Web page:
In this post, we'll take a look into scenes of trench warfare in World War I.
In 1914, every superpower in Europe went to war after a dispute between Austria and Serbia escalated into a multi-national conflict. The first World War, or "the Great War" as it was known then, would last until 1918. Up until 1914, the great armies of Europe fought battles over open ground, but the invention of rapid-fire rifles and machine guns forced the soldiers of the allied and central powers to dig into the contested European countryside for protection.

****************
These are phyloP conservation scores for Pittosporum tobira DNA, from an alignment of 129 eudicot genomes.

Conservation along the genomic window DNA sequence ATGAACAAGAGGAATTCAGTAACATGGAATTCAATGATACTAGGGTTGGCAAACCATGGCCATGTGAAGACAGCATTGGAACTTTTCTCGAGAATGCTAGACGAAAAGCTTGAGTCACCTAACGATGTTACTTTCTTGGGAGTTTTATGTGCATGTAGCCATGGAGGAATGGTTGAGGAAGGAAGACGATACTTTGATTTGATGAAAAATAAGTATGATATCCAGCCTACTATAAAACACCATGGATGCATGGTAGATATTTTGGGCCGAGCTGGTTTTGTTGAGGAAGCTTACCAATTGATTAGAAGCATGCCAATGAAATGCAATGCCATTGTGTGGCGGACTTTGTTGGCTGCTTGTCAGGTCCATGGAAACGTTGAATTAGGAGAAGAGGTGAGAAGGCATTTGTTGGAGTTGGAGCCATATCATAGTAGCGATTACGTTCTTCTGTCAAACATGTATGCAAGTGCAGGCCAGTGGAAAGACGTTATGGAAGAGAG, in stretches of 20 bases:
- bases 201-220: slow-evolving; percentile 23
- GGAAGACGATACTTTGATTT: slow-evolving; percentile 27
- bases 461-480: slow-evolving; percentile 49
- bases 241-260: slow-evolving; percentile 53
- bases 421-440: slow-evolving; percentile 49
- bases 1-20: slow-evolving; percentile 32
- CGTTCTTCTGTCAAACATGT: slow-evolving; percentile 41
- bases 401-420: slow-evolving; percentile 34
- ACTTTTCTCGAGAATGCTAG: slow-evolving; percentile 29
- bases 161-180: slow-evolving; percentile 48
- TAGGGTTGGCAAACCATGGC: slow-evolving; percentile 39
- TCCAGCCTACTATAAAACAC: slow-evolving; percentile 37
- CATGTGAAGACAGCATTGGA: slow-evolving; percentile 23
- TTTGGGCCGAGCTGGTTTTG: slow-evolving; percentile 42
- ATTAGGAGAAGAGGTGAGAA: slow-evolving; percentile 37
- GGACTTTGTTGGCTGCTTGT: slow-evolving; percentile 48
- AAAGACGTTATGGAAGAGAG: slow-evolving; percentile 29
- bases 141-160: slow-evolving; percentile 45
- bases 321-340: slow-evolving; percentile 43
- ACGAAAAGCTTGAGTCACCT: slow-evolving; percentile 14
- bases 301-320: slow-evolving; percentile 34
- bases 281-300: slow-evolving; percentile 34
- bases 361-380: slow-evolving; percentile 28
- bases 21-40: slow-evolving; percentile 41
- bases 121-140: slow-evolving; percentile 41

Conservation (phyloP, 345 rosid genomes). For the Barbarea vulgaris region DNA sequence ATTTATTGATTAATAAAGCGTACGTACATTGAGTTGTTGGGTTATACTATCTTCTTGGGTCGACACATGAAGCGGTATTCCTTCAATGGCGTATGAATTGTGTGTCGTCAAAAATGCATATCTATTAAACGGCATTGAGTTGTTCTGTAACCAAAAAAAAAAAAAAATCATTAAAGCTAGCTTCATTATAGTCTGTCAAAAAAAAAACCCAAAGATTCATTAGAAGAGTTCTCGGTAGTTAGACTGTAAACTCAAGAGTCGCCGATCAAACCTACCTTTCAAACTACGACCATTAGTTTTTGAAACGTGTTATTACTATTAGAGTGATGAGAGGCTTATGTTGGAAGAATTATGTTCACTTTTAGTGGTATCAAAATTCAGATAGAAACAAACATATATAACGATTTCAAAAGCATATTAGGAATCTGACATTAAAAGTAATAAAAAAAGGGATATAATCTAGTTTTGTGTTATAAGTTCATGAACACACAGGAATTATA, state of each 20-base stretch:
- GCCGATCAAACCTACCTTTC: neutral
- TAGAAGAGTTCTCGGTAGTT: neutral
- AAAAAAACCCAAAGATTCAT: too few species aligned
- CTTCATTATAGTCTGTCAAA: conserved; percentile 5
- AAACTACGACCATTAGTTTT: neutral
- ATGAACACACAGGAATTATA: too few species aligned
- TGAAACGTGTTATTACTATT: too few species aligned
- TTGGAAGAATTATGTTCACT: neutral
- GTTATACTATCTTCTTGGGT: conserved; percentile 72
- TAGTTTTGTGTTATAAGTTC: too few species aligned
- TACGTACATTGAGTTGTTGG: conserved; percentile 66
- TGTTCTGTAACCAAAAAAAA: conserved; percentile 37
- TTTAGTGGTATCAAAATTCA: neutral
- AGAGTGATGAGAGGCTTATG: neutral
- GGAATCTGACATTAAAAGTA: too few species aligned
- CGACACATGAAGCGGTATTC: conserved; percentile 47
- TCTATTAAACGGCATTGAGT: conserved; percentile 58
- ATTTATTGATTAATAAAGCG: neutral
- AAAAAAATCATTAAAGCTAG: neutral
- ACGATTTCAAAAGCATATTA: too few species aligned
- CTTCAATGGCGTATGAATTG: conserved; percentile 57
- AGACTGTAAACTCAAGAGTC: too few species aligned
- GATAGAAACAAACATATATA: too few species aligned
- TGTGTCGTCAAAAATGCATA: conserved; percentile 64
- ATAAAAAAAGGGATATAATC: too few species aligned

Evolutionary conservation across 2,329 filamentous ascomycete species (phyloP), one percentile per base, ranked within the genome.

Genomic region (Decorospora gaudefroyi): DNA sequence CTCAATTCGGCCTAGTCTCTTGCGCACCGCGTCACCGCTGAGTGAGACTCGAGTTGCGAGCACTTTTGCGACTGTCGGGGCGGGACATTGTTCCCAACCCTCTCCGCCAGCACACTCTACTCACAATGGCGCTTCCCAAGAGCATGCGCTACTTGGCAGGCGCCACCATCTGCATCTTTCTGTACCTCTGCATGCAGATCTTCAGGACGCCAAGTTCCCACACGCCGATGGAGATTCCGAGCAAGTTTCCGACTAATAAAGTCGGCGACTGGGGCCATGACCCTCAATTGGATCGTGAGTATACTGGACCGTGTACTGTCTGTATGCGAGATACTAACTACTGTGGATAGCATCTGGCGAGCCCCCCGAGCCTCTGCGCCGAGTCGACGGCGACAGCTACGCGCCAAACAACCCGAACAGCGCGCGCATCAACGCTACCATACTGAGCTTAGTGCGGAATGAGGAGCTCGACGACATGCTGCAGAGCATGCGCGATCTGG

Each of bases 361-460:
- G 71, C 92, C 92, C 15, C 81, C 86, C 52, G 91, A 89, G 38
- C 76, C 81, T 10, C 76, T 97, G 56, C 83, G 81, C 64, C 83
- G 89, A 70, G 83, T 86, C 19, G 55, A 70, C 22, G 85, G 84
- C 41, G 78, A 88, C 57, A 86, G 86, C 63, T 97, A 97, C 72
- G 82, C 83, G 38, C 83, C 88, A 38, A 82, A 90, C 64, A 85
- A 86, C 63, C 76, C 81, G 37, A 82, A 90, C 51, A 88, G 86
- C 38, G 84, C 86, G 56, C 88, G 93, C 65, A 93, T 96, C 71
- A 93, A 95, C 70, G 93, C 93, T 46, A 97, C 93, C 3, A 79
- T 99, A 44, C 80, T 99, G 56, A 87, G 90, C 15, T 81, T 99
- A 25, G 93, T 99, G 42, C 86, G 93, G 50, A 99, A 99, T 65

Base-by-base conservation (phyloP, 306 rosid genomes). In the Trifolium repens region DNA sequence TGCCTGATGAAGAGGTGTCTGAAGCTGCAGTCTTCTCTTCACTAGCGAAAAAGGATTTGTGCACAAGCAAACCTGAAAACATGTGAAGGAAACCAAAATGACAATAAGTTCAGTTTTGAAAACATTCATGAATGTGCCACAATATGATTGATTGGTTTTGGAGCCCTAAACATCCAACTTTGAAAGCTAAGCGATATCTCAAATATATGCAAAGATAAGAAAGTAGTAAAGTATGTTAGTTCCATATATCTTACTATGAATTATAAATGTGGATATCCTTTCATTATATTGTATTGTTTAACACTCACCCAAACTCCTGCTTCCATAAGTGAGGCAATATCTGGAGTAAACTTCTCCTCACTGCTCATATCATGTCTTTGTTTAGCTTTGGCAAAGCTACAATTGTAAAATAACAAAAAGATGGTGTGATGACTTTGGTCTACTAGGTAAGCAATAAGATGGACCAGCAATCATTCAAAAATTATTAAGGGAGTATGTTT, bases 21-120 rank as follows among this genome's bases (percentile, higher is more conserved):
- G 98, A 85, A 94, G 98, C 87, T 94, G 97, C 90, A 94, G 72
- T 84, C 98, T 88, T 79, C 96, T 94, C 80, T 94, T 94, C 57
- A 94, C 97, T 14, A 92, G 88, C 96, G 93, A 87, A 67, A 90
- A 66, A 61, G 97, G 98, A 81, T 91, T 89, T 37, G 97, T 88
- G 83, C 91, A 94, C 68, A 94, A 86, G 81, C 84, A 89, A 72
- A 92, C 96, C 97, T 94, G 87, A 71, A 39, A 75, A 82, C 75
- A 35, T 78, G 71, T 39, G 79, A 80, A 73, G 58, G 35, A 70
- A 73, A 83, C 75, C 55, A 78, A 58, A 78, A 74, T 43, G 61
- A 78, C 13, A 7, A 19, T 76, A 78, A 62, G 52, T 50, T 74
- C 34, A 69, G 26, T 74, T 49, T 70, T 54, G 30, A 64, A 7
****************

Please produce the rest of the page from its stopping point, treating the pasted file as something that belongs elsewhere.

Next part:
A French soldier walks through a trench line in 1914, shortly after the wars outbreak. The French army did not wear camouflage, but instead gray or blue overcoats over sky blue or red pants.
Here, a French Algerian colonial soldier keeps watch over the stretch of no-man's land between the lines.
He is armed with a French machine-gun that would be used throughout the war, though it was known for malfunctioning.
Four years after the wars start, the Americans entered the conflict on the Allied power's side against Germany, Turkey, Austria and Bulgaria. The Trenches were still the main tactic in combat.
Daily life in the rain-soaked trenches was very hard. Rats, lice and disease infested the soldier's living conditions,
While constant enemy shelling rained down on the soldiers relentlessly, wrecking havoc on the soldier's nerves, morale and earthen dugouts.